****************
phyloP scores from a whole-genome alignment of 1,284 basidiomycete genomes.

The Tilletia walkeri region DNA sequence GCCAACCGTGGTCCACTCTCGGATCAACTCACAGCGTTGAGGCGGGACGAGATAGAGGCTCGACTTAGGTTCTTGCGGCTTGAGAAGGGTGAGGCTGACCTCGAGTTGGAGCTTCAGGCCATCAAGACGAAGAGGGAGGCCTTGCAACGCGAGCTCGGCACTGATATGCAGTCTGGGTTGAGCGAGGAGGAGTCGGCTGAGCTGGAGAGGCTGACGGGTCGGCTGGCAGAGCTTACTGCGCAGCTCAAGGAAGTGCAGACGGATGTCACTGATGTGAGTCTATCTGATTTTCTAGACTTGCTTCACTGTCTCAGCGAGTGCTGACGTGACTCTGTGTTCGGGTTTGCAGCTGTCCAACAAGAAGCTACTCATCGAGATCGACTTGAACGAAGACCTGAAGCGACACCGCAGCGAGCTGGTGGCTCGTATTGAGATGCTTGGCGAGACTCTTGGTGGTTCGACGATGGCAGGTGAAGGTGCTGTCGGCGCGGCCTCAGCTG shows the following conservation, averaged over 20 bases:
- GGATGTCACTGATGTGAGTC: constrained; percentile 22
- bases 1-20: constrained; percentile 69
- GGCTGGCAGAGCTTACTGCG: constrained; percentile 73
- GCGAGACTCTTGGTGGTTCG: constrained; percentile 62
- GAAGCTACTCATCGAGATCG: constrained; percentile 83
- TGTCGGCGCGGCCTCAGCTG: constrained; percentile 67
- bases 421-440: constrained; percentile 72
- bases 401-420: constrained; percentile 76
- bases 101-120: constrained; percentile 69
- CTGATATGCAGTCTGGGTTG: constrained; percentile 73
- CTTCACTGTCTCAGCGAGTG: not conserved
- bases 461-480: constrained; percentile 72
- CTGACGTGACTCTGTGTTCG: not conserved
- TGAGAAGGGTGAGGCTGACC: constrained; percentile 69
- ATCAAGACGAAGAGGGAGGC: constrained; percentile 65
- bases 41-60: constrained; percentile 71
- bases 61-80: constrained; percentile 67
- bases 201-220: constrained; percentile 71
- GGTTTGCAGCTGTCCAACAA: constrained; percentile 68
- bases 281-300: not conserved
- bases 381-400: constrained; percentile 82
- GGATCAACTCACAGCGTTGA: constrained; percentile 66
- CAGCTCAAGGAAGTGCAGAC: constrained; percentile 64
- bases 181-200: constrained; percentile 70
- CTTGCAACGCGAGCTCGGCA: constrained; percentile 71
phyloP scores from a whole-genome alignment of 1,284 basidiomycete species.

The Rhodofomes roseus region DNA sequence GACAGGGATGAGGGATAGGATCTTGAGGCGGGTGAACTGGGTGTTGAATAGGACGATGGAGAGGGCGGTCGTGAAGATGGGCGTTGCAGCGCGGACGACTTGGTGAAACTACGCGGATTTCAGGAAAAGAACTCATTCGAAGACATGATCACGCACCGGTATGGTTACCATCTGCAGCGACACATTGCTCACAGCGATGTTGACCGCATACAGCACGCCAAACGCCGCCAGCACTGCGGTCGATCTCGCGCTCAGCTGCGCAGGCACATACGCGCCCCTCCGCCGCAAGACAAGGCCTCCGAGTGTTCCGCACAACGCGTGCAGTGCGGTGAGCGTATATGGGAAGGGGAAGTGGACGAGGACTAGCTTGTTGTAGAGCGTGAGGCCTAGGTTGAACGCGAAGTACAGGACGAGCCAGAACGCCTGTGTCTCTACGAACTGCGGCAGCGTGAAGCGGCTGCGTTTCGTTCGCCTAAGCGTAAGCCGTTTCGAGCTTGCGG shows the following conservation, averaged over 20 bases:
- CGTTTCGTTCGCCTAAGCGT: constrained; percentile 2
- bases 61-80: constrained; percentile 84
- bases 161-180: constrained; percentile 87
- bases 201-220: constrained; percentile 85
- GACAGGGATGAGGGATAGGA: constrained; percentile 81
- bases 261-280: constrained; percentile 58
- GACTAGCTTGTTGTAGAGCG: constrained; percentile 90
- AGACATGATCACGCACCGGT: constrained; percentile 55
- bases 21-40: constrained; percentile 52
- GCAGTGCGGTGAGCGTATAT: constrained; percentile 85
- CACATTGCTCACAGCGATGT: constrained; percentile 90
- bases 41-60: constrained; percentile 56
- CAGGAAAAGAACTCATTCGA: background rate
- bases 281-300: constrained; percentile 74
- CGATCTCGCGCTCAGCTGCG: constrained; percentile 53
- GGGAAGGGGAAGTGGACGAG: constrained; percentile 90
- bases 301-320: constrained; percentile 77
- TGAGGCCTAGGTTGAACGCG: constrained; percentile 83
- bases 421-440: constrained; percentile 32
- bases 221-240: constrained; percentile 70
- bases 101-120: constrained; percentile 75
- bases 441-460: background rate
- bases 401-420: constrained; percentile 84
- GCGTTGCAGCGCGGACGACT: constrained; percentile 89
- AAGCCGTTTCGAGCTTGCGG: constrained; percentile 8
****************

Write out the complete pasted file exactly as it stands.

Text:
phyloP scores from a whole-genome alignment of 1,284 basidiomycete genomes.

The Tilletia walkeri region DNA sequence GCCAACCGTGGTCCACTCTCGGATCAACTCACAGCGTTGAGGCGGGACGAGATAGAGGCTCGACTTAGGTTCTTGCGGCTTGAGAAGGGTGAGGCTGACCTCGAGTTGGAGCTTCAGGCCATCAAGACGAAGAGGGAGGCCTTGCAACGCGAGCTCGGCACTGATATGCAGTCTGGGTTGAGCGAGGAGGAGTCGGCTGAGCTGGAGAGGCTGACGGGTCGGCTGGCAGAGCTTACTGCGCAGCTCAAGGAAGTGCAGACGGATGTCACTGATGTGAGTCTATCTGATTTTCTAGACTTGCTTCACTGTCTCAGCGAGTGCTGACGTGACTCTGTGTTCGGGTTTGCAGCTGTCCAACAAGAAGCTACTCATCGAGATCGACTTGAACGAAGACCTGAAGCGACACCGCAGCGAGCTGGTGGCTCGTATTGAGATGCTTGGCGAGACTCTTGGTGGTTCGACGATGGCAGGTGAAGGTGCTGTCGGCGCGGCCTCAGCTG shows the following conservation, averaged over 20 bases:
- GGATGTCACTGATGTGAGTC: constrained; percentile 22
- bases 1-20: constrained; percentile 69
- GGCTGGCAGAGCTTACTGCG: constrained; percentile 73
- GCGAGACTCTTGGTGGTTCG: constrained; percentile 62
- GAAGCTACTCATCGAGATCG: constrained; percentile 83
- TGTCGGCGCGGCCTCAGCTG: constrained; percentile 67
- bases 421-440: constrained; percentile 72
- bases 401-420: constrained; percentile 76
- bases 101-120: constrained; percentile 69
- CTGATATGCAGTCTGGGTTG: constrained; percentile 73
- CTTCACTGTCTCAGCGAGTG: not conserved
- bases 461-480: constrained; percentile 72
- CTGACGTGACTCTGTGTTCG: not conserved
- TGAGAAGGGTGAGGCTGACC: constrained; percentile 69
- ATCAAGACGAAGAGGGAGGC: constrained; percentile 65
- bases 41-60: constrained; percentile 71
- bases 61-80: constrained; percentile 67
- bases 201-220: constrained; percentile 71
- GGTTTGCAGCTGTCCAACAA: constrained; percentile 68
- bases 281-300: not conserved
- bases 381-400: constrained; percentile 82
- GGATCAACTCACAGCGTTGA: constrained; percentile 66
- CAGCTCAAGGAAGTGCAGAC: constrained; percentile 64
- bases 181-200: constrained; percentile 70
- CTTGCAACGCGAGCTCGGCA: constrained; percentile 71
phyloP scores from a whole-genome alignment of 1,284 basidiomycete species.

The Rhodofomes roseus region DNA sequence GACAGGGATGAGGGATAGGATCTTGAGGCGGGTGAACTGGGTGTTGAATAGGACGATGGAGAGGGCGGTCGTGAAGATGGGCGTTGCAGCGCGGACGACTTGGTGAAACTACGCGGATTTCAGGAAAAGAACTCATTCGAAGACATGATCACGCACCGGTATGGTTACCATCTGCAGCGACACATTGCTCACAGCGATGTTGACCGCATACAGCACGCCAAACGCCGCCAGCACTGCGGTCGATCTCGCGCTCAGCTGCGCAGGCACATACGCGCCCCTCCGCCGCAAGACAAGGCCTCCGAGTGTTCCGCACAACGCGTGCAGTGCGGTGAGCGTATATGGGAAGGGGAAGTGGACGAGGACTAGCTTGTTGTAGAGCGTGAGGCCTAGGTTGAACGCGAAGTACAGGACGAGCCAGAACGCCTGTGTCTCTACGAACTGCGGCAGCGTGAAGCGGCTGCGTTTCGTTCGCCTAAGCGTAAGCCGTTTCGAGCTTGCGG shows the following conservation, averaged over 20 bases:
- CGTTTCGTTCGCCTAAGCGT: constrained; percentile 2
- bases 61-80: constrained; percentile 84
- bases 161-180: constrained; percentile 87
- bases 201-220: constrained; percentile 85
- GACAGGGATGAGGGATAGGA: constrained; percentile 81
- bases 261-280: constrained; percentile 58
- GACTAGCTTGTTGTAGAGCG: constrained; percentile 90
- AGACATGATCACGCACCGGT: constrained; percentile 55
- bases 21-40: constrained; percentile 52
- GCAGTGCGGTGAGCGTATAT: constrained; percentile 85
- CACATTGCTCACAGCGATGT: constrained; percentile 90
- bases 41-60: constrained; percentile 56
- CAGGAAAAGAACTCATTCGA: background rate
- bases 281-300: constrained; percentile 74
- CGATCTCGCGCTCAGCTGCG: constrained; percentile 53
- GGGAAGGGGAAGTGGACGAG: constrained; percentile 90
- bases 301-320: constrained; percentile 77
- TGAGGCCTAGGTTGAACGCG: constrained; percentile 83
- bases 421-440: constrained; percentile 32
- bases 221-240: constrained; percentile 70
- bases 101-120: constrained; percentile 75
- bases 441-460: background rate
- bases 401-420: constrained; percentile 84
- GCGTTGCAGCGCGGACGACT: constrained; percentile 89
- AAGCCGTTTCGAGCTTGCGG: constrained; percentile 8